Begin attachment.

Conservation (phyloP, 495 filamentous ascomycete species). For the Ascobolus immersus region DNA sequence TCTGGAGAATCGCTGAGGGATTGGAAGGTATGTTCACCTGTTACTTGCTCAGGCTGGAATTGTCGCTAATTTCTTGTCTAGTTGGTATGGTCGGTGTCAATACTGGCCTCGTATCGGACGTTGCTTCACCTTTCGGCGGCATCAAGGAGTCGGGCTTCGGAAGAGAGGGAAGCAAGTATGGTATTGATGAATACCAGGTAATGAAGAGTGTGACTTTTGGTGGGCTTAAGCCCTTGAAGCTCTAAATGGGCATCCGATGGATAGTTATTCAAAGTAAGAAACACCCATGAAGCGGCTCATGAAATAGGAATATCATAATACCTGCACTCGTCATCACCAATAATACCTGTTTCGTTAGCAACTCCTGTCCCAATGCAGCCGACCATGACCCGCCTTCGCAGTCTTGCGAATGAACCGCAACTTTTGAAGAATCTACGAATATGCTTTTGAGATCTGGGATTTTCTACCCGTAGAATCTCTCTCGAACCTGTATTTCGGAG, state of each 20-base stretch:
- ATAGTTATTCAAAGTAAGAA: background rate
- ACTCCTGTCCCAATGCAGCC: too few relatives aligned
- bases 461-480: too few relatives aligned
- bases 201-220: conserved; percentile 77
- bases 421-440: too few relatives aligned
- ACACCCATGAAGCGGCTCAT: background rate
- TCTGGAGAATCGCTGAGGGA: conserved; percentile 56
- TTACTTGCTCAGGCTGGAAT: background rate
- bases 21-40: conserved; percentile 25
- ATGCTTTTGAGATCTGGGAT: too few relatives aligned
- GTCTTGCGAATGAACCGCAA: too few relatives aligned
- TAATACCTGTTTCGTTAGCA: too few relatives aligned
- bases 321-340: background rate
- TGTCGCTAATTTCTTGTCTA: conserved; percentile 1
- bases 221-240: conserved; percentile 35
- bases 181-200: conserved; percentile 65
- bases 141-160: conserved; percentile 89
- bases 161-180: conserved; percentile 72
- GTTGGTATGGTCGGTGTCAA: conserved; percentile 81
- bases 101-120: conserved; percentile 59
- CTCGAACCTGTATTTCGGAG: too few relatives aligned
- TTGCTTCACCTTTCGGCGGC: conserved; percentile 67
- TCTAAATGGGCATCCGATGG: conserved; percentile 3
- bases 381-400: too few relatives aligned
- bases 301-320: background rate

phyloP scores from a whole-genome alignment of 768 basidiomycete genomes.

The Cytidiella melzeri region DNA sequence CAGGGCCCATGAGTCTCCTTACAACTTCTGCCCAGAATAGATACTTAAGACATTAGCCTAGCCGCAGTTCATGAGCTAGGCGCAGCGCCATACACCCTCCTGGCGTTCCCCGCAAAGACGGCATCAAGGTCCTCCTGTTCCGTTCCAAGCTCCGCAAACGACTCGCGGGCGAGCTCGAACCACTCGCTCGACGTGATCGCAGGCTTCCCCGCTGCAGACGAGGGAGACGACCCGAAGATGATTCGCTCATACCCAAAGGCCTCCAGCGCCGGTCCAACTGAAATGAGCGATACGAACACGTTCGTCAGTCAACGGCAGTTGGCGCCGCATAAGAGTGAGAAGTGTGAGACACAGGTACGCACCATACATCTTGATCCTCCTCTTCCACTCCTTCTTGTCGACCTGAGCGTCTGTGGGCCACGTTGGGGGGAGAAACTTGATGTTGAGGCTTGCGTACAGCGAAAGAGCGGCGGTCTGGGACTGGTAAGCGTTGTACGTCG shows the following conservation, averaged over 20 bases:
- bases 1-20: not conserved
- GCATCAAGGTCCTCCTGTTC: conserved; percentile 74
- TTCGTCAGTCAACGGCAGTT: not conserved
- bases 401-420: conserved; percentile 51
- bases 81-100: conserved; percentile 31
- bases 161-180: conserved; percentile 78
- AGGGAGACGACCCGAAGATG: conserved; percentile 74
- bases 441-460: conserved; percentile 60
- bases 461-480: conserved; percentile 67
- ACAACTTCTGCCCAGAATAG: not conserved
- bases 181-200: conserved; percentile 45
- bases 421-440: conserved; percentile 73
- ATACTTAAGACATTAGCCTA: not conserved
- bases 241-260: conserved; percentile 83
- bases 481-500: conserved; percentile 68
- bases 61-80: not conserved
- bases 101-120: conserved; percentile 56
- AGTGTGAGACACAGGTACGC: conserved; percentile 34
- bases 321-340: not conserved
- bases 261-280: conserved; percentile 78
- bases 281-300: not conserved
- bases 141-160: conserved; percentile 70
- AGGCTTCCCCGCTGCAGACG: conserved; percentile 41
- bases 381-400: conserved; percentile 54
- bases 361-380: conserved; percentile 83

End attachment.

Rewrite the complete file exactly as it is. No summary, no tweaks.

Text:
Conservation (phyloP, 495 filamentous ascomycete species). For the Ascobolus immersus region DNA sequence TCTGGAGAATCGCTGAGGGATTGGAAGGTATGTTCACCTGTTACTTGCTCAGGCTGGAATTGTCGCTAATTTCTTGTCTAGTTGGTATGGTCGGTGTCAATACTGGCCTCGTATCGGACGTTGCTTCACCTTTCGGCGGCATCAAGGAGTCGGGCTTCGGAAGAGAGGGAAGCAAGTATGGTATTGATGAATACCAGGTAATGAAGAGTGTGACTTTTGGTGGGCTTAAGCCCTTGAAGCTCTAAATGGGCATCCGATGGATAGTTATTCAAAGTAAGAAACACCCATGAAGCGGCTCATGAAATAGGAATATCATAATACCTGCACTCGTCATCACCAATAATACCTGTTTCGTTAGCAACTCCTGTCCCAATGCAGCCGACCATGACCCGCCTTCGCAGTCTTGCGAATGAACCGCAACTTTTGAAGAATCTACGAATATGCTTTTGAGATCTGGGATTTTCTACCCGTAGAATCTCTCTCGAACCTGTATTTCGGAG, state of each 20-base stretch:
- ATAGTTATTCAAAGTAAGAA: background rate
- ACTCCTGTCCCAATGCAGCC: too few relatives aligned
- bases 461-480: too few relatives aligned
- bases 201-220: conserved; percentile 77
- bases 421-440: too few relatives aligned
- ACACCCATGAAGCGGCTCAT: background rate
- TCTGGAGAATCGCTGAGGGA: conserved; percentile 56
- TTACTTGCTCAGGCTGGAAT: background rate
- bases 21-40: conserved; percentile 25
- ATGCTTTTGAGATCTGGGAT: too few relatives aligned
- GTCTTGCGAATGAACCGCAA: too few relatives aligned
- TAATACCTGTTTCGTTAGCA: too few relatives aligned
- bases 321-340: background rate
- TGTCGCTAATTTCTTGTCTA: conserved; percentile 1
- bases 221-240: conserved; percentile 35
- bases 181-200: conserved; percentile 65
- bases 141-160: conserved; percentile 89
- bases 161-180: conserved; percentile 72
- GTTGGTATGGTCGGTGTCAA: conserved; percentile 81
- bases 101-120: conserved; percentile 59
- CTCGAACCTGTATTTCGGAG: too few relatives aligned
- TTGCTTCACCTTTCGGCGGC: conserved; percentile 67
- TCTAAATGGGCATCCGATGG: conserved; percentile 3
- bases 381-400: too few relatives aligned
- bases 301-320: background rate

phyloP scores from a whole-genome alignment of 768 basidiomycete genomes.

The Cytidiella melzeri region DNA sequence CAGGGCCCATGAGTCTCCTTACAACTTCTGCCCAGAATAGATACTTAAGACATTAGCCTAGCCGCAGTTCATGAGCTAGGCGCAGCGCCATACACCCTCCTGGCGTTCCCCGCAAAGACGGCATCAAGGTCCTCCTGTTCCGTTCCAAGCTCCGCAAACGACTCGCGGGCGAGCTCGAACCACTCGCTCGACGTGATCGCAGGCTTCCCCGCTGCAGACGAGGGAGACGACCCGAAGATGATTCGCTCATACCCAAAGGCCTCCAGCGCCGGTCCAACTGAAATGAGCGATACGAACACGTTCGTCAGTCAACGGCAGTTGGCGCCGCATAAGAGTGAGAAGTGTGAGACACAGGTACGCACCATACATCTTGATCCTCCTCTTCCACTCCTTCTTGTCGACCTGAGCGTCTGTGGGCCACGTTGGGGGGAGAAACTTGATGTTGAGGCTTGCGTACAGCGAAAGAGCGGCGGTCTGGGACTGGTAAGCGTTGTACGTCG shows the following conservation, averaged over 20 bases:
- bases 1-20: not conserved
- GCATCAAGGTCCTCCTGTTC: conserved; percentile 74
- TTCGTCAGTCAACGGCAGTT: not conserved
- bases 401-420: conserved; percentile 51
- bases 81-100: conserved; percentile 31
- bases 161-180: conserved; percentile 78
- AGGGAGACGACCCGAAGATG: conserved; percentile 74
- bases 441-460: conserved; percentile 60
- bases 461-480: conserved; percentile 67
- ACAACTTCTGCCCAGAATAG: not conserved
- bases 181-200: conserved; percentile 45
- bases 421-440: conserved; percentile 73
- ATACTTAAGACATTAGCCTA: not conserved
- bases 241-260: conserved; percentile 83
- bases 481-500: conserved; percentile 68
- bases 61-80: not conserved
- bases 101-120: conserved; percentile 56
- AGTGTGAGACACAGGTACGC: conserved; percentile 34
- bases 321-340: not conserved
- bases 261-280: conserved; percentile 78
- bases 281-300: not conserved
- bases 141-160: conserved; percentile 70
- AGGCTTCCCCGCTGCAGACG: conserved; percentile 41
- bases 381-400: conserved; percentile 54
- bases 361-380: conserved; percentile 83